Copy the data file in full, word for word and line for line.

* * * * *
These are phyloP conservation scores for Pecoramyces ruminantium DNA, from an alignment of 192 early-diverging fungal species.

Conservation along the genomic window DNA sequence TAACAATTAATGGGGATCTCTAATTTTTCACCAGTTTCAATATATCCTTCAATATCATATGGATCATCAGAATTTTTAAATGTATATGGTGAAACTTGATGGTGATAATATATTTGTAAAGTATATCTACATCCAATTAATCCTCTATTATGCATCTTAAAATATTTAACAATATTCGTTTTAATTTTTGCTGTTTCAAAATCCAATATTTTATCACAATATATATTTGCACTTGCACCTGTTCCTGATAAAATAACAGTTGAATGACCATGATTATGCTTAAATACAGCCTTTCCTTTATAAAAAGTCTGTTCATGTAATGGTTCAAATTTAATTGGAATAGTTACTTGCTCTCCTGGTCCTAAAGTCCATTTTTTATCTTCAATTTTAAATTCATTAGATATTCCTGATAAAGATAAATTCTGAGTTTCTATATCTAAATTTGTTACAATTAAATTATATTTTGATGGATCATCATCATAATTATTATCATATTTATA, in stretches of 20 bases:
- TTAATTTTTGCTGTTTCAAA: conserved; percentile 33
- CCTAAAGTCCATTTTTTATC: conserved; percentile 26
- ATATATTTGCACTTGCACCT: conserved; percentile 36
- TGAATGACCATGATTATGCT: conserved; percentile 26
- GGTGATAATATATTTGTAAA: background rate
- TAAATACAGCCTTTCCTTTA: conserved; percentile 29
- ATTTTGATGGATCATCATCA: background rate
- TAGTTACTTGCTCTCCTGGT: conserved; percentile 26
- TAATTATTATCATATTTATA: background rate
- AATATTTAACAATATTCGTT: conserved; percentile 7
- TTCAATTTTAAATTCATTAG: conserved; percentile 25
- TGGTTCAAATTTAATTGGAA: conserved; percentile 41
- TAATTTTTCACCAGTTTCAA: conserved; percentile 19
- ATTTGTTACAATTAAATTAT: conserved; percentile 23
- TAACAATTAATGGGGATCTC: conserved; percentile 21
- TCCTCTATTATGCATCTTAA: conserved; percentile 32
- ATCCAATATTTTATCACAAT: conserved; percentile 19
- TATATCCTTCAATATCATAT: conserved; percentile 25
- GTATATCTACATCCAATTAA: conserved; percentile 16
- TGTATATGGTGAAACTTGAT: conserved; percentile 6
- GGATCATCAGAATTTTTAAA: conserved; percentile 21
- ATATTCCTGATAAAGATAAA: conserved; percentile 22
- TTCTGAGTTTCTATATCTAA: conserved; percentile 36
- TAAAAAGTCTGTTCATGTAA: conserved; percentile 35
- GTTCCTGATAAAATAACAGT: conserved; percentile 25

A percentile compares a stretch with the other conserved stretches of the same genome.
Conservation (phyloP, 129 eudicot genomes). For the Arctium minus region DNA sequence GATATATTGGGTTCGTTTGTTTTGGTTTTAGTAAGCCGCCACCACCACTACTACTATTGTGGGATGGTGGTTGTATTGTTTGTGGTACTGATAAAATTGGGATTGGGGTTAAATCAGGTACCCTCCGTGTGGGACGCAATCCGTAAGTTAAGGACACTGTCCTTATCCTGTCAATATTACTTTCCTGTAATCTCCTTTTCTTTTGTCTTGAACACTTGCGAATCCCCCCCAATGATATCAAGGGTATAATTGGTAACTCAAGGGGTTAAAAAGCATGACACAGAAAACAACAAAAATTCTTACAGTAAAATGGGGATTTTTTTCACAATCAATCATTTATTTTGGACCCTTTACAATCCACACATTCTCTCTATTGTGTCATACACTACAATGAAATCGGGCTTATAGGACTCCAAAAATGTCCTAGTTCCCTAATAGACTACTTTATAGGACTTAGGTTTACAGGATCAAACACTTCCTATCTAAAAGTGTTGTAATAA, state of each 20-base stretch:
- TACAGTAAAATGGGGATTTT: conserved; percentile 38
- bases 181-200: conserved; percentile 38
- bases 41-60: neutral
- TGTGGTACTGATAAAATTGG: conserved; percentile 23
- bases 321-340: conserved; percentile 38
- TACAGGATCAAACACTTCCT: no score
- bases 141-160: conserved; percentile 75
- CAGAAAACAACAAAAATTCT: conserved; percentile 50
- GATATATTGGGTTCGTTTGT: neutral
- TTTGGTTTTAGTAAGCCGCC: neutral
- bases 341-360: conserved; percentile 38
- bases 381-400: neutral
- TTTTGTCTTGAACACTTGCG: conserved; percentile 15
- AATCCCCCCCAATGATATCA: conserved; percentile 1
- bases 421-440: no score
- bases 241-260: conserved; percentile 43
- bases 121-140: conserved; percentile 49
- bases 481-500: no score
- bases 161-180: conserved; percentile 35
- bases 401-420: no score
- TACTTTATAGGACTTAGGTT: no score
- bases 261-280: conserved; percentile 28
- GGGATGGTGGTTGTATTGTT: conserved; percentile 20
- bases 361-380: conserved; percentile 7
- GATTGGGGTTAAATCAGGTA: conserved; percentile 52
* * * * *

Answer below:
These are phyloP conservation scores for Pecoramyces ruminantium DNA, from an alignment of 192 early-diverging fungal species.

Conservation along the genomic window DNA sequence TAACAATTAATGGGGATCTCTAATTTTTCACCAGTTTCAATATATCCTTCAATATCATATGGATCATCAGAATTTTTAAATGTATATGGTGAAACTTGATGGTGATAATATATTTGTAAAGTATATCTACATCCAATTAATCCTCTATTATGCATCTTAAAATATTTAACAATATTCGTTTTAATTTTTGCTGTTTCAAAATCCAATATTTTATCACAATATATATTTGCACTTGCACCTGTTCCTGATAAAATAACAGTTGAATGACCATGATTATGCTTAAATACAGCCTTTCCTTTATAAAAAGTCTGTTCATGTAATGGTTCAAATTTAATTGGAATAGTTACTTGCTCTCCTGGTCCTAAAGTCCATTTTTTATCTTCAATTTTAAATTCATTAGATATTCCTGATAAAGATAAATTCTGAGTTTCTATATCTAAATTTGTTACAATTAAATTATATTTTGATGGATCATCATCATAATTATTATCATATTTATA, in stretches of 20 bases:
- TTAATTTTTGCTGTTTCAAA: conserved; percentile 33
- CCTAAAGTCCATTTTTTATC: conserved; percentile 26
- ATATATTTGCACTTGCACCT: conserved; percentile 36
- TGAATGACCATGATTATGCT: conserved; percentile 26
- GGTGATAATATATTTGTAAA: background rate
- TAAATACAGCCTTTCCTTTA: conserved; percentile 29
- ATTTTGATGGATCATCATCA: background rate
- TAGTTACTTGCTCTCCTGGT: conserved; percentile 26
- TAATTATTATCATATTTATA: background rate
- AATATTTAACAATATTCGTT: conserved; percentile 7
- TTCAATTTTAAATTCATTAG: conserved; percentile 25
- TGGTTCAAATTTAATTGGAA: conserved; percentile 41
- TAATTTTTCACCAGTTTCAA: conserved; percentile 19
- ATTTGTTACAATTAAATTAT: conserved; percentile 23
- TAACAATTAATGGGGATCTC: conserved; percentile 21
- TCCTCTATTATGCATCTTAA: conserved; percentile 32
- ATCCAATATTTTATCACAAT: conserved; percentile 19
- TATATCCTTCAATATCATAT: conserved; percentile 25
- GTATATCTACATCCAATTAA: conserved; percentile 16
- TGTATATGGTGAAACTTGAT: conserved; percentile 6
- GGATCATCAGAATTTTTAAA: conserved; percentile 21
- ATATTCCTGATAAAGATAAA: conserved; percentile 22
- TTCTGAGTTTCTATATCTAA: conserved; percentile 36
- TAAAAAGTCTGTTCATGTAA: conserved; percentile 35
- GTTCCTGATAAAATAACAGT: conserved; percentile 25

A percentile compares a stretch with the other conserved stretches of the same genome.
Conservation (phyloP, 129 eudicot genomes). For the Arctium minus region DNA sequence GATATATTGGGTTCGTTTGTTTTGGTTTTAGTAAGCCGCCACCACCACTACTACTATTGTGGGATGGTGGTTGTATTGTTTGTGGTACTGATAAAATTGGGATTGGGGTTAAATCAGGTACCCTCCGTGTGGGACGCAATCCGTAAGTTAAGGACACTGTCCTTATCCTGTCAATATTACTTTCCTGTAATCTCCTTTTCTTTTGTCTTGAACACTTGCGAATCCCCCCCAATGATATCAAGGGTATAATTGGTAACTCAAGGGGTTAAAAAGCATGACACAGAAAACAACAAAAATTCTTACAGTAAAATGGGGATTTTTTTCACAATCAATCATTTATTTTGGACCCTTTACAATCCACACATTCTCTCTATTGTGTCATACACTACAATGAAATCGGGCTTATAGGACTCCAAAAATGTCCTAGTTCCCTAATAGACTACTTTATAGGACTTAGGTTTACAGGATCAAACACTTCCTATCTAAAAGTGTTGTAATAA, state of each 20-base stretch:
- TACAGTAAAATGGGGATTTT: conserved; percentile 38
- bases 181-200: conserved; percentile 38
- bases 41-60: neutral
- TGTGGTACTGATAAAATTGG: conserved; percentile 23
- bases 321-340: conserved; percentile 38
- TACAGGATCAAACACTTCCT: no score
- bases 141-160: conserved; percentile 75
- CAGAAAACAACAAAAATTCT: conserved; percentile 50
- GATATATTGGGTTCGTTTGT: neutral
- TTTGGTTTTAGTAAGCCGCC: neutral
- bases 341-360: conserved; percentile 38
- bases 381-400: neutral
- TTTTGTCTTGAACACTTGCG: conserved; percentile 15
- AATCCCCCCCAATGATATCA: conserved; percentile 1
- bases 421-440: no score
- bases 241-260: conserved; percentile 43
- bases 121-140: conserved; percentile 49
- bases 481-500: no score
- bases 161-180: conserved; percentile 35
- bases 401-420: no score
- TACTTTATAGGACTTAGGTT: no score
- bases 261-280: conserved; percentile 28
- GGGATGGTGGTTGTATTGTT: conserved; percentile 20
- bases 361-380: conserved; percentile 7
- GATTGGGGTTAAATCAGGTA: conserved; percentile 52